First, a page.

Today, we’re going to look at unit testing in general, and then focus on what makes good and bad test inputs. There are two main approaches to unit testing: black-box testing, which focuses on the way the code would be used, and white-box testing, which focuses on the way the code functions internally.
For black-box testing, one can generally work from the specification of the method under test and choose inputs based on this information. There are several complementary strategies to choose such inputs; to illustrate these strategies, let us consider three specifications of methods:
Our goal is to choose good testing values based on the information we have about each of these parameters. There are several strategies we can use; they include using typical input values, values outside the specified range, and corner cases.
Using Typical Values
One good strategy of picking black-box testing values is to use typical values. Here, “typical” is to be understood with respect to the specification: one may need to take the description itself, any implied information and, if that helps, any additional information like parameter names into account. To illustrate this, let us look at our examples.
For “age”, one could reasonably choose a value between 1 and 100 (since human ages tend to fall into that range). That being said, what a “typical” age is would depend on the application that is being developed: since it manages information about school children, one should pick a number like, say, 12 instead of 45.
An additional observation for this method is that there are likely various cases to consider (for instance, the details of parental consent for a six-year-old would be different from that for a 16-year old). For good testing, one should have a test for each case; this is generally known as equivalence class partitioning.
For “email”, something like “firstname.lastname@example.org” would work well. That being said, note that the specification says “valid e-mail address.” Does this mean that the address must be syntactically valid, or that it actually exists? We will come back to these points in the next sections.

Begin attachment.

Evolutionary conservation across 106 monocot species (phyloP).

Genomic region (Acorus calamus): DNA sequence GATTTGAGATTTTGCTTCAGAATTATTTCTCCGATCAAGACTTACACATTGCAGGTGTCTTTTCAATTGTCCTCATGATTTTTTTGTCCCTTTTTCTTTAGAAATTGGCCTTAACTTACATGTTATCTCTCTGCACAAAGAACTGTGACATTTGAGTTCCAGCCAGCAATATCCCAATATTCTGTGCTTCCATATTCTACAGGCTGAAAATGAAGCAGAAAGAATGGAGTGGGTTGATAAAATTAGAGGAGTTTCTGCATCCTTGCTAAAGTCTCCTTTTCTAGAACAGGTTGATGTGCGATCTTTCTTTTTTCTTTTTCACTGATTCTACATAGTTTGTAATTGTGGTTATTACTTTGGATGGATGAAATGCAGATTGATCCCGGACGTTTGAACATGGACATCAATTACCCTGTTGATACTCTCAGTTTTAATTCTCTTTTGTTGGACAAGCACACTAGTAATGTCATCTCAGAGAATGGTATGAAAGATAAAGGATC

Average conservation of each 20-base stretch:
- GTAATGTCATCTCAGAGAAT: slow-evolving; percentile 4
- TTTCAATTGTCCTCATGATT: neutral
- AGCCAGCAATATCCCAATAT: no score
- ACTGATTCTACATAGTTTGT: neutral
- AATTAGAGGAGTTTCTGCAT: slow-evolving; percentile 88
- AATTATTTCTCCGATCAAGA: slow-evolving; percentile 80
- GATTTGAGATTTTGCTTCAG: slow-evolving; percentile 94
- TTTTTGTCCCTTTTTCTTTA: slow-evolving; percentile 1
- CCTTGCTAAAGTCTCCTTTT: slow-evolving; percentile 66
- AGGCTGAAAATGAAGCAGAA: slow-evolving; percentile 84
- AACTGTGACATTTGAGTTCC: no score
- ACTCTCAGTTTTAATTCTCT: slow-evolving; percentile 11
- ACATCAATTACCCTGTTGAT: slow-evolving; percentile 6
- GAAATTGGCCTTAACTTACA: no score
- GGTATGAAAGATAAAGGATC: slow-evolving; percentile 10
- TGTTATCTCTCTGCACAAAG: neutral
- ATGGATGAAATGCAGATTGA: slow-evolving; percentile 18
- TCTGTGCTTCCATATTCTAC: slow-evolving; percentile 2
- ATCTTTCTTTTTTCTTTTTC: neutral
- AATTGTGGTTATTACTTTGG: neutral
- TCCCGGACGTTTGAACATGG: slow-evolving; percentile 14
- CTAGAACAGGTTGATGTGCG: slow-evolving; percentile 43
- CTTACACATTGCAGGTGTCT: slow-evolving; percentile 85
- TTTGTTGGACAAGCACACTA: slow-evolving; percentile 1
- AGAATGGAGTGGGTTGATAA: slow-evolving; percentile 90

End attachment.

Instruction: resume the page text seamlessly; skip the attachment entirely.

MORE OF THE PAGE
Another point to consider in this case is that the method under test seems to be operating on an underlying distribution list object that may or may not contain certain e-mail addresses: should we choose an e-mail address that is contained in the list, or not? In fact, this would be another case where equivalence class partitioning suggests that we should have two tests: one with an e-mail address that is contained in the distribution list, and one where it is not contained in the list.
For “inputFiles”, the specification says that the list should contain file names. But we have some additional information: the parameter name implies that the files are used as inputs, which means that we will likely expect the file name to refer to actual, existing files. The specification states that the files are JSON files of some unspecified structure (which is likely described somewhere else-maybe in the class documentation?).
One way of producing this would be to create three temporary files and use their names. Of course, for a good test, these files should probably not be empty-but from the specification, we only know that these should be JSON files. Lacking any further information, one option would be to write syntactically valid JSON. Another (better) option would be to use existing example inputs, if they exist, or to use existing code that produces these files to create some examples. If all else fails, example inputs can usually be constructed by hand from the specification of the file format.
Take Context into Consideration
To sum up, in black-box testing, one way to produce good test inputs is to select typical input values, where the definition of what’s typical can be derived from any specifications available. The best values can be selected by taking as much context as possible into consideration. Often, it is useful to use multiple tests that test various different classes of inputs.
If you don’t want to write your own tests, however, you can try Diffblue Cover, an AI-powered tool that automatically generates unit tests for Java code.